I like a lot of Smead’s products because the company often thinks of us, the users and how to make all this organization easier on us. Papers aren’t going away so if you can think of them as part of the documentation of your business or personal life, then these filing tasks are a bit easier.
I’ve written about papers before; the blog links are at the bottom of this post.
Today, I have a list of typical business files you’ll want if you’re a solo business owner, and this Smead product fits right in. This blog post is not about maintaining your files, but about setting up for quick and easy access and limiting the visual clutter which is so distracting.
We all need some paper files. How much you keep in paper versus on your computer is your choice.
This product makes paper filing so easy. You can even skip the interior folders and just use these to make it super simple. Write on the tabs or buy some file folder labels. I’d rather spend my time on photography, with my family, eating out or many other things than spending too much time on keeping and filing papers.
So whatever makes papers easier – whether they are mine or we’re working at a client’s, I’m all for that. Saves time on setup and saves time when you can find things more easily.
Keep a small supply right at your desk so it’s super easy to set up a new file. I set up a file when I have just a couple of pieces of paper because … my cluttered desk will mean my mind is also cluttered.
While we’re talking products, I also like Viewables. A bit harder to set up, but if your desk drawer’s at an angle, these labels are just the thing.
The Process & The Person Behind It
- Group your papers by how you think about them. If you have a lot to go through, take an inch at a time. Or take 15 minutes at a time. Not a whole box; most people will get overwhelmed.
- Particularly as a solo business owner, go wild; name the files in a way that will help you when you say, “Now where did I file that?”
- Make a connection between the paper and other papers, so you have a keyword in your brain of what these papers have in common and why they are being put into the same folder.
- If you want, you can make those super large categories: CEU’s, My Talks/Presentations …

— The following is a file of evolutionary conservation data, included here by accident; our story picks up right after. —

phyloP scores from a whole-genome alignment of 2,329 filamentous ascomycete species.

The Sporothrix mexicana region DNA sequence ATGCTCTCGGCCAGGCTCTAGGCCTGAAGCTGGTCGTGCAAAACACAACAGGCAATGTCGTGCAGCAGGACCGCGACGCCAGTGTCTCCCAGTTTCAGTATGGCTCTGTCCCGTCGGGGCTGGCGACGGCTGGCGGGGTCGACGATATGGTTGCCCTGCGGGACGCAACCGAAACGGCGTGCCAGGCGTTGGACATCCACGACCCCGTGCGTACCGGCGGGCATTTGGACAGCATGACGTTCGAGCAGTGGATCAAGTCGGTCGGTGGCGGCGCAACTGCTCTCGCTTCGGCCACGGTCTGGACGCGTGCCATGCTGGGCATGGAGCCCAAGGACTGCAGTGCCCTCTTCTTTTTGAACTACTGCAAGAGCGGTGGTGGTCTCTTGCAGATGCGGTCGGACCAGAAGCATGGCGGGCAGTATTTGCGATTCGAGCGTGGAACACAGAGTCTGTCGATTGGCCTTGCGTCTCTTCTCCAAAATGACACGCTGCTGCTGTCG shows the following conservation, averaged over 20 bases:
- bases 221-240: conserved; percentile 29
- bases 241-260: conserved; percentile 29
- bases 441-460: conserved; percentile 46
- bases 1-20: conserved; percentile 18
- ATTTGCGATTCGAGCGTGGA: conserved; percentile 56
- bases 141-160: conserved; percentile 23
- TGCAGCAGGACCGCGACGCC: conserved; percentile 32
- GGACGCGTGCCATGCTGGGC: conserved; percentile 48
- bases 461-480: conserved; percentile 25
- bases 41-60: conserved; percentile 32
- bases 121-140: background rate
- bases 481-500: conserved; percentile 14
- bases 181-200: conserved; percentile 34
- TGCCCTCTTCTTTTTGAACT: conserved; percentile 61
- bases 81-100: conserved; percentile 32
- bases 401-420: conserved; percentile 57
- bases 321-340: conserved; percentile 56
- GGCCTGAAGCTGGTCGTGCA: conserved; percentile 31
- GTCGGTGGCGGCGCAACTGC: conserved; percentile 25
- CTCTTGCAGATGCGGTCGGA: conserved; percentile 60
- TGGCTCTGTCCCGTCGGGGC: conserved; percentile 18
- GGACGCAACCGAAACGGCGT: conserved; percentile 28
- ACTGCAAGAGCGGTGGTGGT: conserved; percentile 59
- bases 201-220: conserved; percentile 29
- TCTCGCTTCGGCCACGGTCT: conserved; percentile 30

- …OR, you can skip the super large categories and use a simple, alphabetical system: NAPO presentations, Author Talks;
- …or even simpler, NAPO Virtual Chapter Presentation, NAPO Baltimore presentation, Fairfield Author Talk.
- Experiment and see which way your brain recalls a particular topic; do you group by presentations, where you gave them, or the topic? Or no groups at all, just alphabetical, regardless of what the thing is.
Suggested filing topics – meaning the kinds of information you’ll want to have – but you name the files.
- These are the ones for your file drawer, not the ones you need on your desktop for daily use.
- These absolutely can be PC files instead of paper; the choices is yours, but do one or the other, so you know the one place to go find what you need.
- Think about what you do every day; which facets of your business do you need reference files for.
Alliances, Articles, Clients, Education/CEU’s, Financial (receipts, year-to-year tracking), Forms for my business, Ideas, Marketing, Media/Press, Networking Groups, Newsletter/Blog Ideas, Product Development, Systems, Website, Workshops I give. And a whole other category of “Archives.”
My best advice? Listen to your intuition: when you pick up a piece of paper, what do you think about? What’s the connection? THAT is a great file name, for you. Maybe not for the next person, but listening to your intuition will make paper management easier and faster for you.
And something to think about: It’s quite often that if you’re having paper overwhelm challenges, there’ s usually another issue at work as well. Perhaps there’s a time management issue. You’re keeping out all those papers to remind yourself of things to do. Or a fear of not having what’s needed when it’s needed – that’s partly a system that’s not working for you and so it’s harder to trust it.